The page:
AGRRA Reef surveys in the Portland Bight Protected Area

Updates & photos from 2014 coral reef surveys in the PBPA funded by a Waitt Foundation ROC Grant

The plan to establish a transhipment port within the largest protected area in Jamaica is controversial, however, it is unclear which marine ecosystems could be threatened or lost by the potential development. This project aims to provide a scientific assessment of the status and condition of coral reefs within the Portland Bight Protected Area which is funded by the Waitt Foundation 2014 Rapid Ocean Conservation Grants Program.

Hover over photos for caption, click on photos to enlarge. Photos by Ivana Kenny.

The main reef sites can be seen in the map below. Across each reef we have multiple survey sites in order to fully represent the coral reef zones and subtypes. We are using the AGRRA method (http://www.agrra.org/) to determine coral reef condition. This includes taking detailed measurements of the corals species (e.g. size and condition), quantifying the main algal types, and determining the abundance and size of key fish species.

Image from Google Earth (click to enlarge)

 

Our first surveys: Wreck Reef

Earlier in June (08.06.14) we made it out to Wreck Reef for the 1st official AGRRA survey of the project. Heading out from Port Royal Marine Laboratory, Mark Golding and Terrence dropped us right on the reef.  The team headed off in their pairs to collect data with one pair performing fish surveys, another coral surveys, and a third benthic surveys. The weather had been blowing for a good few days so visibility was not great. Check out the photos below of the Staghorn coral (Acropora cervicornis) and also the Boulder star coral (Montastraea annularis).  The Staghorn coral is an endangered species within the Caribbean region (see: http://www.nmfs.noaa.gov/pr/species/invertebrates/staghorncoral.htm) and listed on the IUCN Red List of Endangered species http://www.iucnredlist.org/details/133381/0.

We had hoped to head out to Tern Cay but the weather was against us so we headed back to the marine lab and started data entry fueled by granola bars and bags of peanuts!

 

Weekend in Salt River – Pigeon Island and Big Pelican Cay

On Friday (13.06.14) evening we arrived at C-CAM’s base on the Gun Site in Salt River and were welcomed by Brandon Hay, CCAM’s Scientific Officer and the PBPA Fish Sanctuaries Manager. Brandon told us that the winds had been blowing strong and unfortunately they continued to blow throughout the night. 4am we were on the dock setting up our gear ready for an early start out to Pigeon Island. No time to Waitt for the weather! Joined by Mr Charles Moodie from Old Harbor we headed out to Pigeon Island. The following day we headed out from Old Harbor on fishing canoes to Big Pelican Cay, again the weather was not on our side so we carried out surveys across the sheltered back reef.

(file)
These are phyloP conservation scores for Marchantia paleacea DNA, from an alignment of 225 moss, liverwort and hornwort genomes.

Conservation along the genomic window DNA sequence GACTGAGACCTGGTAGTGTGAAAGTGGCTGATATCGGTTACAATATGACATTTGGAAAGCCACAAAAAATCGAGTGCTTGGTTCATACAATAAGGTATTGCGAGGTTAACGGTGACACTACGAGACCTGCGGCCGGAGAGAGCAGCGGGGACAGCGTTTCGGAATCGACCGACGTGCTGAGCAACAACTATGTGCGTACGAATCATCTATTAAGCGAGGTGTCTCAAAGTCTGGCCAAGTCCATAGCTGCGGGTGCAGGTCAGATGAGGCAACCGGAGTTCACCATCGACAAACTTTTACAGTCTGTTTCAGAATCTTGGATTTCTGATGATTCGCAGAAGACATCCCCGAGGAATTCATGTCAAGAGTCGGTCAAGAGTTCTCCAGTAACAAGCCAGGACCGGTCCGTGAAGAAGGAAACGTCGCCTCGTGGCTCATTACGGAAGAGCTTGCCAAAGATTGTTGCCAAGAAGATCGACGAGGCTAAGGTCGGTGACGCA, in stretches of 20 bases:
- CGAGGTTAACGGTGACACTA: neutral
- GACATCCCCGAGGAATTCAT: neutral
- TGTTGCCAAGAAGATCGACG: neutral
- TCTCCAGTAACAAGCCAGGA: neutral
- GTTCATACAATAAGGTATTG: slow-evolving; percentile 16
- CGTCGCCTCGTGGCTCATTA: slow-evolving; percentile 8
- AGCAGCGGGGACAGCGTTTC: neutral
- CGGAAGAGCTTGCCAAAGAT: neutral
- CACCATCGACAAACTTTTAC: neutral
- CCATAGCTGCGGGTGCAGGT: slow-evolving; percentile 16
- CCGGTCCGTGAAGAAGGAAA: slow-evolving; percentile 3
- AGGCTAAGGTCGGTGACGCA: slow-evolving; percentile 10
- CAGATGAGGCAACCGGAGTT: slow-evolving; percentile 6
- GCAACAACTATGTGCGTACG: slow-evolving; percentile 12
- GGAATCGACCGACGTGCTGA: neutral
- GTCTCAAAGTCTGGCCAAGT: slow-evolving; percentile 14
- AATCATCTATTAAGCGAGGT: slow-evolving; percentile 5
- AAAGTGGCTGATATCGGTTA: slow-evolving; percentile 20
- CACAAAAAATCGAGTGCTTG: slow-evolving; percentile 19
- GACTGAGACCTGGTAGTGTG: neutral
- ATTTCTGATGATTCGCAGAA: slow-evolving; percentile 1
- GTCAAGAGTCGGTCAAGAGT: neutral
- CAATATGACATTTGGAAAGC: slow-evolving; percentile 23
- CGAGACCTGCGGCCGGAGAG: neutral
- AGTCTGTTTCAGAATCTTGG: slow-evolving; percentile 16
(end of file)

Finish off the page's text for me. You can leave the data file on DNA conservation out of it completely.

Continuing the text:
Best weather so far – revisiting Big Pelican Cay!

After so many rough days and cancellations I was pleased that we had a successful survey day on Sunday (29.06.14). We were on the water at 6am heading out from Old Harbor to Big Pelican Cay with Mr Charles Moodie and his friend on their fishing canoes. The reasonable weather allowed us to do surveys on the exposed shallow forereef (Big Pelican Cay East) and to the west of the cay (Big Pelican Cay West).

After refuelling with Bulla and water we headed off to Big Pelican West a narrow shallow spur where we came across numerous colonies of the Elkhorn coral (Acropora palmata). In places there were over 10 Elkhorn coral colonies within a square area of 10 metres – not a particularly common sight in Jamaica. The Elkhorn coral was formerly one of the most dominant species found within shallow parts of Caribbean reefs (~1-5m water depth) providing a structural framework for invertebrates and fish, however, since the 1980’s there has been a reported loss of 90-95% of this species due to a multitude of factors including coral disease (see http://www.nmfs.noaa.gov/pr/species/invertebrates/elkhorncoral.htm). The species is listed as Endangered under the US Endangered Species Act and is currently listed as Critically Endangered on the IUCN Red list of Threatened Species (http://www.iucnredlist.org/details/133006/0).

Over the next few weeks we’ll be out surveying whenever we have the weather windows. Look out for our next blog post to hear more about what we are finding.

Great job team, fingers crossed for good weather next weekend so we can get back to Pigeon Island!

Acknowledgements:

Special thanks to the continued commitment and efforts of the survey teams, including Ivana Kenny for the excellent photos! Particular thanks to Dr Judith Lang for her constant support and guidance, not to mention providing a wealth of on-hand remote scientific expertise. Thank-you to Mr Charles Moodie and friend at Old Harbor who are our excellent boatmen and field support. Our thanks are extended to Hugh Small and the Port Royal Marine Laboratory team for all their efforts in facilitating the trips, and to Brandon Hay for helping to organise our Salt River trip. Thank-you to the Jamaican Environment Trust for disseminating the work we are doing which was made possible by the Waitt Foundation Rapid Ocean Conservation Grants Program.